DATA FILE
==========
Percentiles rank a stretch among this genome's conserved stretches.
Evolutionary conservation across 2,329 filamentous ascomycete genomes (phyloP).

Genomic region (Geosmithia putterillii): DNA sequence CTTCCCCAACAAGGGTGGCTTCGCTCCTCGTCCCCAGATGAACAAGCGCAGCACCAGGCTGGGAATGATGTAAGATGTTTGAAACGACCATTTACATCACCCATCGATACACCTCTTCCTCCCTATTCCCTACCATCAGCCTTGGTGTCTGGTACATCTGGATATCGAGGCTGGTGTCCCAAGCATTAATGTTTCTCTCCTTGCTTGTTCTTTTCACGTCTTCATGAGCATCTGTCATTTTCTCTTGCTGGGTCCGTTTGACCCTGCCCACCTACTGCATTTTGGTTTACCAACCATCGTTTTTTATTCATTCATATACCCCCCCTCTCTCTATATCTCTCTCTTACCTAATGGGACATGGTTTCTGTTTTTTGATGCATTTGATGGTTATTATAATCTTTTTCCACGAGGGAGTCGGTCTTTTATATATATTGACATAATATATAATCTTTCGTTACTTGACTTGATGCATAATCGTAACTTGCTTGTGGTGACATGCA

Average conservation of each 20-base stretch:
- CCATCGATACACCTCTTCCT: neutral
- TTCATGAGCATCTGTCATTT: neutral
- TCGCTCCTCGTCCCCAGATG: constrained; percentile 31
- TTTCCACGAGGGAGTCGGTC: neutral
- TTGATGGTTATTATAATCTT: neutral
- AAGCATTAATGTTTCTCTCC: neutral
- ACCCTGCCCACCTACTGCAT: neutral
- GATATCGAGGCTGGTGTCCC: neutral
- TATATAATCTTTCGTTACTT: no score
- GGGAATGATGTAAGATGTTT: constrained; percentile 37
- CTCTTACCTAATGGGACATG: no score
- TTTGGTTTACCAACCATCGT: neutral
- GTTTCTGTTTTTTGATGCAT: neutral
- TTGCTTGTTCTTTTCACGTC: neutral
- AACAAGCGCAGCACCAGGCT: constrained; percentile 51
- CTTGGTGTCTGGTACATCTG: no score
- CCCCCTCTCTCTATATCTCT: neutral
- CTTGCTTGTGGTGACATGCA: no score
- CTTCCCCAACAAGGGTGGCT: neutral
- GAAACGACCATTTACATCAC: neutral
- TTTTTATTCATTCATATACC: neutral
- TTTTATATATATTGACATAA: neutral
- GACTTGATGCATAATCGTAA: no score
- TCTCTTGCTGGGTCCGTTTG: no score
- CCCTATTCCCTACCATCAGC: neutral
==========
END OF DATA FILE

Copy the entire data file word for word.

Percentiles rank a stretch among this genome's conserved stretches.
Evolutionary conservation across 2,329 filamentous ascomycete genomes (phyloP).

Genomic region (Geosmithia putterillii): DNA sequence CTTCCCCAACAAGGGTGGCTTCGCTCCTCGTCCCCAGATGAACAAGCGCAGCACCAGGCTGGGAATGATGTAAGATGTTTGAAACGACCATTTACATCACCCATCGATACACCTCTTCCTCCCTATTCCCTACCATCAGCCTTGGTGTCTGGTACATCTGGATATCGAGGCTGGTGTCCCAAGCATTAATGTTTCTCTCCTTGCTTGTTCTTTTCACGTCTTCATGAGCATCTGTCATTTTCTCTTGCTGGGTCCGTTTGACCCTGCCCACCTACTGCATTTTGGTTTACCAACCATCGTTTTTTATTCATTCATATACCCCCCCTCTCTCTATATCTCTCTCTTACCTAATGGGACATGGTTTCTGTTTTTTGATGCATTTGATGGTTATTATAATCTTTTTCCACGAGGGAGTCGGTCTTTTATATATATTGACATAATATATAATCTTTCGTTACTTGACTTGATGCATAATCGTAACTTGCTTGTGGTGACATGCA

Average conservation of each 20-base stretch:
- CCATCGATACACCTCTTCCT: neutral
- TTCATGAGCATCTGTCATTT: neutral
- TCGCTCCTCGTCCCCAGATG: constrained; percentile 31
- TTTCCACGAGGGAGTCGGTC: neutral
- TTGATGGTTATTATAATCTT: neutral
- AAGCATTAATGTTTCTCTCC: neutral
- ACCCTGCCCACCTACTGCAT: neutral
- GATATCGAGGCTGGTGTCCC: neutral
- TATATAATCTTTCGTTACTT: no score
- GGGAATGATGTAAGATGTTT: constrained; percentile 37
- CTCTTACCTAATGGGACATG: no score
- TTTGGTTTACCAACCATCGT: neutral
- GTTTCTGTTTTTTGATGCAT: neutral
- TTGCTTGTTCTTTTCACGTC: neutral
- AACAAGCGCAGCACCAGGCT: constrained; percentile 51
- CTTGGTGTCTGGTACATCTG: no score
- CCCCCTCTCTCTATATCTCT: neutral
- CTTGCTTGTGGTGACATGCA: no score
- CTTCCCCAACAAGGGTGGCT: neutral
- GAAACGACCATTTACATCAC: neutral
- TTTTTATTCATTCATATACC: neutral
- TTTTATATATATTGACATAA: neutral
- GACTTGATGCATAATCGTAA: no score
- TCTCTTGCTGGGTCCGTTTG: no score
- CCCTATTCCCTACCATCAGC: neutral